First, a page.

Other suggestions followed, with the best (in my opinion) from Joe, a local farmer that had charmed himself into our circle. He indicated that you would be far ahead from original value if you happened to have in your possession an original King Edward VII tuppence with a mis-spelled "Edwrd" said to be worth thousands.
"Close" said our economist, "but no cigar. You are in the right area, though."
"What do you mean?" said our resident philosopher. He was always rabbiting on about the meaning of things.
"Just this. Currency. Any five, ten or indeed any paper bill is, in one sense, only worth very little in terms of the paper used and its manufacture, but has a much higher value in terms of purchasing power. Agreed?"
"But," I said, "is not that value is determined by the economic output and fiscal intelligence of the country that issued it? Surely that's its true value?"
"Irrelevant in terms of the question posed," she countered. "The paper bill is the perfect example of a double edged value. But being the poser of the question, I recuse myself from the contest, and Joe's answer, the Edwrd tuppence, is the winner."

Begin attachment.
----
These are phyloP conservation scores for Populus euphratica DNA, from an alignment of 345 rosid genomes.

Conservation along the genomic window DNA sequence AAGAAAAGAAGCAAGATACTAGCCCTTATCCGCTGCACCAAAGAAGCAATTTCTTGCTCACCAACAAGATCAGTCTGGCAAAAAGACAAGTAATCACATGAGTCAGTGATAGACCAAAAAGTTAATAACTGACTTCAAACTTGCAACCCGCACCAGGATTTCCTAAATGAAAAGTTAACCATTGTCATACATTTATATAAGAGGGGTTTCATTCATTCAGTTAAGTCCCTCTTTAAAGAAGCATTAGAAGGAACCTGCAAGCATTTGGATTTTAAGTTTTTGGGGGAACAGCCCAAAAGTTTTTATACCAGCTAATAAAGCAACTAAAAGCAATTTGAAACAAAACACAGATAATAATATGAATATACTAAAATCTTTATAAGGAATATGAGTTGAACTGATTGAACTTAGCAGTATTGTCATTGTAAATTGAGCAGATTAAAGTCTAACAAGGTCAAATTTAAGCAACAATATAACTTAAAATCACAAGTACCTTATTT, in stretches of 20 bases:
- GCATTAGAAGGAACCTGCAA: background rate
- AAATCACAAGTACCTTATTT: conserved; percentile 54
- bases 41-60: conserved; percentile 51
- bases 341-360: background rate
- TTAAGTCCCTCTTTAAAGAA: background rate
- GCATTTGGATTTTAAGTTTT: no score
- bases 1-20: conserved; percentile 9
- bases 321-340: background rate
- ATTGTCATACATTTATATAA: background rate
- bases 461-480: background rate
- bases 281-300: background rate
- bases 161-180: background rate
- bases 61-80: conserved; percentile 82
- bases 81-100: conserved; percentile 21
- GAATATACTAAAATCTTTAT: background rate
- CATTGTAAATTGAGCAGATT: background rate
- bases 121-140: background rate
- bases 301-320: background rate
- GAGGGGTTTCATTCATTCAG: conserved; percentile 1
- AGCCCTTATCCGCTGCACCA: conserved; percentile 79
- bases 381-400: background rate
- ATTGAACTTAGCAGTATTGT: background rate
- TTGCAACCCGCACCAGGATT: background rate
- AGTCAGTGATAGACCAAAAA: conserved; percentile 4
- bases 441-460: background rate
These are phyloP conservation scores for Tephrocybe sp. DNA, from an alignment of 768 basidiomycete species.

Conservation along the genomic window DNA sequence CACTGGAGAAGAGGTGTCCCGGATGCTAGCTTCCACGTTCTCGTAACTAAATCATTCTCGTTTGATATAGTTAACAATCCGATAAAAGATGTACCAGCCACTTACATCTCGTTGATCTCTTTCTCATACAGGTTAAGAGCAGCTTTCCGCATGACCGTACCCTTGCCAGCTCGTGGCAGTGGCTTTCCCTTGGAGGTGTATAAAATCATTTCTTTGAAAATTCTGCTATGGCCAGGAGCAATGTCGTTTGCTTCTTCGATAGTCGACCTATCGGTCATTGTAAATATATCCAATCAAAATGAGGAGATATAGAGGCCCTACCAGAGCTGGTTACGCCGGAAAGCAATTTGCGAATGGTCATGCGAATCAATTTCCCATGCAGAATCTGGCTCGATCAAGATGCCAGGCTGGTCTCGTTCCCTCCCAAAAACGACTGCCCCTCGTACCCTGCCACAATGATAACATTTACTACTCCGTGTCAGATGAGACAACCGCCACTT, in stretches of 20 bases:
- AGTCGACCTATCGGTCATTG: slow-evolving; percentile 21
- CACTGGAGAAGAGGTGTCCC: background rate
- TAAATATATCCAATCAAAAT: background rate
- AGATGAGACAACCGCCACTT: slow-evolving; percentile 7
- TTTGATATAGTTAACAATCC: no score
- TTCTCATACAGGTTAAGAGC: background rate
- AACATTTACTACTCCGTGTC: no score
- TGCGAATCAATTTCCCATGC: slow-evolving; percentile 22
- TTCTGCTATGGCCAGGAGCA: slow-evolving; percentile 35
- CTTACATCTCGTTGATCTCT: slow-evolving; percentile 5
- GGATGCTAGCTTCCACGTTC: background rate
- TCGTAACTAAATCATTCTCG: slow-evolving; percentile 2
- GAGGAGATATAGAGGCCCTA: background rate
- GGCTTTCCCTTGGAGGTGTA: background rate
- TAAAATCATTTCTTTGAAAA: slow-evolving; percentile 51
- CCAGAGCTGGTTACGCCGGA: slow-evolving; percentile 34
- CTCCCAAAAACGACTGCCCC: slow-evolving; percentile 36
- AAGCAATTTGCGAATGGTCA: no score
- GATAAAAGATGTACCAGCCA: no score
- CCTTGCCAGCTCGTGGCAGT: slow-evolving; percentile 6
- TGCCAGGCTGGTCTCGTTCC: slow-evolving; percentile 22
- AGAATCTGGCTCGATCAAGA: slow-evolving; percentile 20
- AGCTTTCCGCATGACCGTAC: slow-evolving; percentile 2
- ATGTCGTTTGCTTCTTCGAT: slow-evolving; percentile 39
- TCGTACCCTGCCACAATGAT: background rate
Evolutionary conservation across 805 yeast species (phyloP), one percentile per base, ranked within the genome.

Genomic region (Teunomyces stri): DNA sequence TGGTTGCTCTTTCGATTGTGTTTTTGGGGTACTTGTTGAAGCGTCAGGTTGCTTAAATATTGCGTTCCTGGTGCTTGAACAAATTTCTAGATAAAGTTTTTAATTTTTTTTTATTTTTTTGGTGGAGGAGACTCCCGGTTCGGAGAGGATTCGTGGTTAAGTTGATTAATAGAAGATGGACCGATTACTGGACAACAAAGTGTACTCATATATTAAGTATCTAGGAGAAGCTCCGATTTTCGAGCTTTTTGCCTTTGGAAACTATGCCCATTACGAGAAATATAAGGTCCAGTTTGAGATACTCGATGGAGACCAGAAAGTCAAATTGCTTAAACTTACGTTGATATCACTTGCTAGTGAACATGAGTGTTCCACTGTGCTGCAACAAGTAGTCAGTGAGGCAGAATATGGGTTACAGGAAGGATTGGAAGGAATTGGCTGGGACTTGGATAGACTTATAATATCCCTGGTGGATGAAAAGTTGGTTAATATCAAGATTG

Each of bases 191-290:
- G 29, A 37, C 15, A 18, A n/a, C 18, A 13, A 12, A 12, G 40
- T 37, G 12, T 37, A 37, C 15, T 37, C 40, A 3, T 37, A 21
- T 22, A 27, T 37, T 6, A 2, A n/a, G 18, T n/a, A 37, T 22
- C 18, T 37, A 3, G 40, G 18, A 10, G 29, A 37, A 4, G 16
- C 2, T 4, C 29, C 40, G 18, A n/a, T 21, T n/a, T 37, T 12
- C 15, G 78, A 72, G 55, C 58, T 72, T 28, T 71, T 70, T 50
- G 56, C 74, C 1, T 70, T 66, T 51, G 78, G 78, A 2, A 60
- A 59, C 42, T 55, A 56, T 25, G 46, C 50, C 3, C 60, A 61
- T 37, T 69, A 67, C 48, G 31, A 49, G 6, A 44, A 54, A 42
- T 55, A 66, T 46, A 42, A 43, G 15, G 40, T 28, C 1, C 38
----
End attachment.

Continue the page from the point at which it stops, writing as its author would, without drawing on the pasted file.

Joe quietly smiled, but said no gloating words, causing me to remember the value Albert Einstein's words all too well: "The difference between genius and stupidity is that genius has limits."
* Just in case readers have forgotten, the three Q's are Quips, Quibbles and Quaffs. -- Ed.
Friday, November 7, 2014
My good friend Matilda Hatt was in town recently, and, knowing the speaker, we attended a lecture given last night. The presenter, Nora House, was a noted feminist, and while I avoid those with "causes" like the plague, Nora always made her points with deftness and humour.
As an example of the above, she had titled her address, "Three Wise Men -- Are You Serious?"
Nora began her remarks with a quote from the playwright and film director, David Mamet: "The perfect girlfriend: one who makes love until two in the morning, and then turns into a pizza." She went on to stress that she is a good friend of Mr. Mamet, and that she had ripped his comment well out of context -- the line had been used as a 'straw man' to set up a defense of women in films.*